Head Banging Relic Hunt - Monday, January 17, 2000
What did I find that day? That is the question I was asking myself as I was
sitting at my desk that holiday of 1/16/2000. This was the first cold day
all weekend. I was aching, tired and sore from a long two days of walking
The previous weeks had been good so far. An undrilled 4.5 inch slate pendant,
a 3.75-inch cache blade,
and a few decent whole points. Not counting the broken point parts, it had
been a good month already and the start of a good year.
As I drove to the sites I had planned for the days search, I was thinking of
some of the areas sites and which would be good hunting. I decided my first
stop would be a creek hunt, but I stopped first to speak with a farmer, to
ask permission to search his field later in the day. I felt I might as well
ask early since he might be gone later. He was gone the previous day, and he
was gone again this day. Well I thought, I can try him again an see if he is
Pulling up to the creek, I was slow to check out the fields on both banks.
Unplowed fields stare back at me. These fields have not been plowed for three
plus years, only chiseled for planting. I parked along the bridge and got prepared
for the creek.
Last night I went to the WalMart and purchased a new pair of wading boots.
These came up to below my knee. I had thought about purchasing the boots which
where not as high, but I figured they were the same cost and I could always
wear them to shovel in the snow.
Pulling on my boots and baseball hat I walked to the bridge. Walking through
the weeds, I had to move the long branches and weed remains out of my way and
I moved around the bridge embankments. Bang! All of a sudden I hit my head
on a low hanging beam. I grabbed my head as I stumbled backwards and started
to go down, attempting a controlled sit-down. It turned out to be a fall down
after getting about halfway down. My head was swimming and I saw stars.
Well that's a hell of a way to start the day. I am sitting in the sandy gravel
under the bridge holding my forehead. I pull my hand away and look at my hand
to see if, and how much I am bleeding. There is a big spot slightly larger
than a quarter. That is not too bad, but the wound just occurred, sometimes
it takes a minute for the blood to really flow. I am lucky, while the blood
keeps flowing, it is never a lot. I felt like I had almost knocked my head
off and I thought for sure there was a big hole up on my forehead.
I walk on the country road to my truck, cussing my luck. Not even nine o'clock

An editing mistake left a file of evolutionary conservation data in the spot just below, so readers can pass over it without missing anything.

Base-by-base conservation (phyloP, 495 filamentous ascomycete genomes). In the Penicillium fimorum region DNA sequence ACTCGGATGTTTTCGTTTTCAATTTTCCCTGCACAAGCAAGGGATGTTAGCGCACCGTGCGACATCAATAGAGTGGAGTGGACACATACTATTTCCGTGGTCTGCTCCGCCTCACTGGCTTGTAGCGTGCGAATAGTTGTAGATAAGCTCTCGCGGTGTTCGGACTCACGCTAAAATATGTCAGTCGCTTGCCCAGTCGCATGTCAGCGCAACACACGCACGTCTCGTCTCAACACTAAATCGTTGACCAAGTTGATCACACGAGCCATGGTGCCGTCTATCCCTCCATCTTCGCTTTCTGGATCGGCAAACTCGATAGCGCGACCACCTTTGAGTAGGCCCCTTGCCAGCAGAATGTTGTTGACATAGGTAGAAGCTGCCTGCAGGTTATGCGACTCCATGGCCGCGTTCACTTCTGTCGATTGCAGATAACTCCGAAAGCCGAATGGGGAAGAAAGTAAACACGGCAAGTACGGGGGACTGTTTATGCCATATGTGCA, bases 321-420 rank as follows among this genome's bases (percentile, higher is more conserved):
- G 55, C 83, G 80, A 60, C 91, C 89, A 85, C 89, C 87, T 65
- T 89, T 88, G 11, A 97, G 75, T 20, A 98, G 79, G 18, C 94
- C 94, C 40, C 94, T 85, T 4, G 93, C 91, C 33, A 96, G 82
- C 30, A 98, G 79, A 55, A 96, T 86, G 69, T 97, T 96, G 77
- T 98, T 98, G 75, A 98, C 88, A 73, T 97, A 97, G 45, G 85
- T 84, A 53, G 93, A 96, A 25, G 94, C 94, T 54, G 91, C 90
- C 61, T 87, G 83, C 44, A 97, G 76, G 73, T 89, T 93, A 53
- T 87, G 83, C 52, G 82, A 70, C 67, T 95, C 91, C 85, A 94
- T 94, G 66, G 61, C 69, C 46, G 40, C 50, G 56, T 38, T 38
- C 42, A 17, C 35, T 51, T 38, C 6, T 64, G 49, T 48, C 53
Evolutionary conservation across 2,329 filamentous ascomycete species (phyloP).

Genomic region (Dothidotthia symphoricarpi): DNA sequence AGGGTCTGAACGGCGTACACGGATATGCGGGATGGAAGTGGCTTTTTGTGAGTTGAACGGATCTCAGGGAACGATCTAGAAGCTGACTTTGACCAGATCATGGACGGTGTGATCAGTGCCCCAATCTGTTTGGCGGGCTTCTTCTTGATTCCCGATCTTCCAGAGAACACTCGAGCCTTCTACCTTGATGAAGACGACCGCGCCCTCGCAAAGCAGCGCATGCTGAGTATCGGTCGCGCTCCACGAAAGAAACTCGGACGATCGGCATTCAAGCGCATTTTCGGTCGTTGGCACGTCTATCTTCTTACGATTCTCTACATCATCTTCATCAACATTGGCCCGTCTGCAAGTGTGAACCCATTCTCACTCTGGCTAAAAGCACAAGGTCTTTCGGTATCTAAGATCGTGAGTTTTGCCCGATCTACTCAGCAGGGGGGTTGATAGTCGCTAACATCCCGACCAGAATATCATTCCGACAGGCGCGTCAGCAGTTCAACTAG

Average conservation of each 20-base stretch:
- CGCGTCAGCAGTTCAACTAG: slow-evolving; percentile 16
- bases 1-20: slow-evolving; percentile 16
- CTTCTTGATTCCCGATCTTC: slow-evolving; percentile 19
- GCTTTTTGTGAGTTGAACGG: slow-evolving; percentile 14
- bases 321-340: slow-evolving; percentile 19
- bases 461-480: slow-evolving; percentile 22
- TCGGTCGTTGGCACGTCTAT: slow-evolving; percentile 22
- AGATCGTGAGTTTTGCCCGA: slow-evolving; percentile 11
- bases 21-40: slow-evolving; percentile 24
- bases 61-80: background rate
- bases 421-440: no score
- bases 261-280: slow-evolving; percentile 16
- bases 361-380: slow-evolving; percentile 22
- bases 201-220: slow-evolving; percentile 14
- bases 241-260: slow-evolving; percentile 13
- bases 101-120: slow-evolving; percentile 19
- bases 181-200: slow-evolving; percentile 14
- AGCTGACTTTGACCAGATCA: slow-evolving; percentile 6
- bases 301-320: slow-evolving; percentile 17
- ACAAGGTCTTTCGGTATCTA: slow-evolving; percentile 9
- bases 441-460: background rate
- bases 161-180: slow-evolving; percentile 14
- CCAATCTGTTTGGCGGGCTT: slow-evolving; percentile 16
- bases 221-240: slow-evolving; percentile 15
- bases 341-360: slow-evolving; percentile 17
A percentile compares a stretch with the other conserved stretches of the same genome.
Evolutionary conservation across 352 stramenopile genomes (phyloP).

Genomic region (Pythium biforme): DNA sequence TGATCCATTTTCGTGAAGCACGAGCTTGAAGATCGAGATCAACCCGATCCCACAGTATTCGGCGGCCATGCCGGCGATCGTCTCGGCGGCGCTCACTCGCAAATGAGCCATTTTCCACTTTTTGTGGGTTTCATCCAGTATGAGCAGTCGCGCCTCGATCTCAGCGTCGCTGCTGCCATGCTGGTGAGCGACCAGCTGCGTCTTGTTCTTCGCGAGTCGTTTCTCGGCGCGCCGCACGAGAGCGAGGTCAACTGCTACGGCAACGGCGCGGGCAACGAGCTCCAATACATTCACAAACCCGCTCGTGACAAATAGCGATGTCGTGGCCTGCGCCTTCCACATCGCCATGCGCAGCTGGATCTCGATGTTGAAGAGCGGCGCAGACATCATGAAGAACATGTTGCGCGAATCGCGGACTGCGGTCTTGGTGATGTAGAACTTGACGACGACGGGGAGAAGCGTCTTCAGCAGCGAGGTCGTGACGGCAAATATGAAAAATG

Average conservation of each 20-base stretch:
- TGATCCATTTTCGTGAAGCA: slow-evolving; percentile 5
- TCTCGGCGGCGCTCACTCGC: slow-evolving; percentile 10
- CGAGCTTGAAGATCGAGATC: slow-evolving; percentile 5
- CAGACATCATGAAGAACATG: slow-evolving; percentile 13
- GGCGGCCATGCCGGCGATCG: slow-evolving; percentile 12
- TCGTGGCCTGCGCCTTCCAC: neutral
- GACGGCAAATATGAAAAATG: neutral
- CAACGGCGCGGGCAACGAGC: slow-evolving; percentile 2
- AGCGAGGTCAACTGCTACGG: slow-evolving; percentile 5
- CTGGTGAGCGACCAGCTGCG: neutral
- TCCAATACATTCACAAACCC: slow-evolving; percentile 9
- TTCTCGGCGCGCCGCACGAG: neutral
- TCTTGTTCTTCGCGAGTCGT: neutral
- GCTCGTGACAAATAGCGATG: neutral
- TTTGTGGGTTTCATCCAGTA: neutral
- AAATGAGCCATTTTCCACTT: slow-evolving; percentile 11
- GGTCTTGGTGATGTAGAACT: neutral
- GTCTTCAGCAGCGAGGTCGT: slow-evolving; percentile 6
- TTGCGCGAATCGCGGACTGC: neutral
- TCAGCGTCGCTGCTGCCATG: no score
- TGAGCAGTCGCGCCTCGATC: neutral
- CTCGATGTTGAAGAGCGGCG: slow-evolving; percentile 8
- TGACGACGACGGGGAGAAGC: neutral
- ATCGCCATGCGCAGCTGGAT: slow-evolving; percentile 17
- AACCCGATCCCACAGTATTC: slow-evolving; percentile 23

in the morning and now I was looking at up to a two hour delay, if I could
keep hunting. I open the truck and get a towel and pour water out of my canteen
onto it. I wipe the cut gingerly as I watch in the mirror. Damn the luck, I
can not see that close without my glasses and the cut looks to be in an Y shape
with the long base about a quarter inch long and open. I contemplate having
to drive back to town and sit in the hospital for two hours to get stitches.
Bummer because I know this town has no Med-Checks and no doctors are open on
Sunday. I pull out the flashlight and use the big side mirror to attempt to
validate my fears of stitches, but I still cannot see that well.
I sit in the truck for ten minutes or so to get steady, and debate the stiches
or dressing. The blood has stopped and it does not look too bad. The location
is not the best in the world, but I can place my baseball cap on top of a bandage
to apply pressure. After much looking, I decide to forego the stitches and
hunt the creek. Sitting on the tailgate I pull on my boots thinking about how
they look like firemen's boots.
I walk to the other side of the road to go into the creek, giving the side
that banged my head a wide birth. I do not even want to go down by the bridge.
I walk along the bank to a sandy area and wade into the water. My feet sink
up fast into the saturated sand. I move slowly to a sand bar, thinking it is
dry in the center and I can look on it for relics. But as I reach the sand
bar, much to my surprise the dry looking sand is actually saturated too even
though it is much higher than the water level. I find his out as I step on